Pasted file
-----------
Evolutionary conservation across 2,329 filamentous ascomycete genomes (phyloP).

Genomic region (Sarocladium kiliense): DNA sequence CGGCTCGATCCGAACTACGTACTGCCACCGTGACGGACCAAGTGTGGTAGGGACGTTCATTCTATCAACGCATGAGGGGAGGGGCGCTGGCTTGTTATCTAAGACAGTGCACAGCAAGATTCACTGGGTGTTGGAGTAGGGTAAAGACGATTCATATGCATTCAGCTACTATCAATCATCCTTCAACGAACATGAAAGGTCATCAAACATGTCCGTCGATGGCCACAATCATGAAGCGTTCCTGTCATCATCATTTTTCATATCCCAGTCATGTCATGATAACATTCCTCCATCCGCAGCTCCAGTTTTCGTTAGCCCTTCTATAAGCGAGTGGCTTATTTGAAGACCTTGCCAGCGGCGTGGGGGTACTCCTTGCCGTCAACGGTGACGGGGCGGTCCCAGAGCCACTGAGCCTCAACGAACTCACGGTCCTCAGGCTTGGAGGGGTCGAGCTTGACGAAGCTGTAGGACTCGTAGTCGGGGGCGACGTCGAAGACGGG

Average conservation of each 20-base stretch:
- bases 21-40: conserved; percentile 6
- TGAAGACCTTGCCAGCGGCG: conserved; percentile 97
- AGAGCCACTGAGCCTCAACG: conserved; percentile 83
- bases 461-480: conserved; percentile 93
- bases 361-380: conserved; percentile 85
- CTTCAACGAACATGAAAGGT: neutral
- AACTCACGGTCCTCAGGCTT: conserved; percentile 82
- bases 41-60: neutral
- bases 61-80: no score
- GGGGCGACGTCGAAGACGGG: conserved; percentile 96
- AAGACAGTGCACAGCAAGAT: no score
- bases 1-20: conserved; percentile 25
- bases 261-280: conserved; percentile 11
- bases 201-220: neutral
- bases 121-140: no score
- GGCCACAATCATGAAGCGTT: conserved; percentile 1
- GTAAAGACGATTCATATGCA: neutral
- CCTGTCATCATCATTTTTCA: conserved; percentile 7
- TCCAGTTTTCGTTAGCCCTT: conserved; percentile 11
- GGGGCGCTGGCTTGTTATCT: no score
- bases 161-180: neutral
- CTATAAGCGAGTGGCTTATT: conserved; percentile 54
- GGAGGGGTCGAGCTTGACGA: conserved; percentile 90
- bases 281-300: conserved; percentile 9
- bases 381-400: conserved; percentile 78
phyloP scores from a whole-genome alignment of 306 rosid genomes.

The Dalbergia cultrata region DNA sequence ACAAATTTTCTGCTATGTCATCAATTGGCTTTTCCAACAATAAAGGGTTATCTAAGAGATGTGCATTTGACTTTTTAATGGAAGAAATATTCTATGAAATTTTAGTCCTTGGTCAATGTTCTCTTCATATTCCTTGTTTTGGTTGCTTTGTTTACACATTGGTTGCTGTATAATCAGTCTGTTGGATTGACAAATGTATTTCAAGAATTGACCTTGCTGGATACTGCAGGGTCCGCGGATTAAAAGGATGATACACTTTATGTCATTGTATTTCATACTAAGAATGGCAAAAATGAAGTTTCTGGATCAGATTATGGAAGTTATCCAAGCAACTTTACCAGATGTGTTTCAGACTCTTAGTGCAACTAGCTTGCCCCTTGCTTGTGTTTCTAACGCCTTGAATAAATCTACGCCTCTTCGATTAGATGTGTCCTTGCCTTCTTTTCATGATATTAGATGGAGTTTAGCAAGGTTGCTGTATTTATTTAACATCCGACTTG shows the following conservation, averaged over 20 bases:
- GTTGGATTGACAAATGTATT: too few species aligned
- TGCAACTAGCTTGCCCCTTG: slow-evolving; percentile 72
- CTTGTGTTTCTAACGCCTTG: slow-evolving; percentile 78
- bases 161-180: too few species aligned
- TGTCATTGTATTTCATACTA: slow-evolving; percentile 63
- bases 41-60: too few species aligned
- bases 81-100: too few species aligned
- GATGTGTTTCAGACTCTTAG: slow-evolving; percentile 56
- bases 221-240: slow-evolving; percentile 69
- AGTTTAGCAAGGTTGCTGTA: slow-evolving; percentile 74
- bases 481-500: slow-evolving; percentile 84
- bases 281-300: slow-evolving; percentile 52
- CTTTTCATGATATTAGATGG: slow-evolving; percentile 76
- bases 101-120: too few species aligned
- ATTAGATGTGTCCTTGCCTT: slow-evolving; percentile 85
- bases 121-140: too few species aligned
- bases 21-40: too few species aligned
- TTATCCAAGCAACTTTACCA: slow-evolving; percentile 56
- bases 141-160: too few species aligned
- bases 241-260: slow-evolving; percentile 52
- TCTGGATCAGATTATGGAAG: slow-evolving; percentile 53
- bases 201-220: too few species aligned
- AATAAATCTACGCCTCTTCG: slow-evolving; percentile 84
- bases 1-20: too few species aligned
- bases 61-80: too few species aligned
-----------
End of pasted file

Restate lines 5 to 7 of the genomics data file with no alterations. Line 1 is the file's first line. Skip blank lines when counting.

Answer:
- TGAAGACCTTGCCAGCGGCG: conserved; percentile 97
- AGAGCCACTGAGCCTCAACG: conserved; percentile 83
- bases 461-480: conserved; percentile 93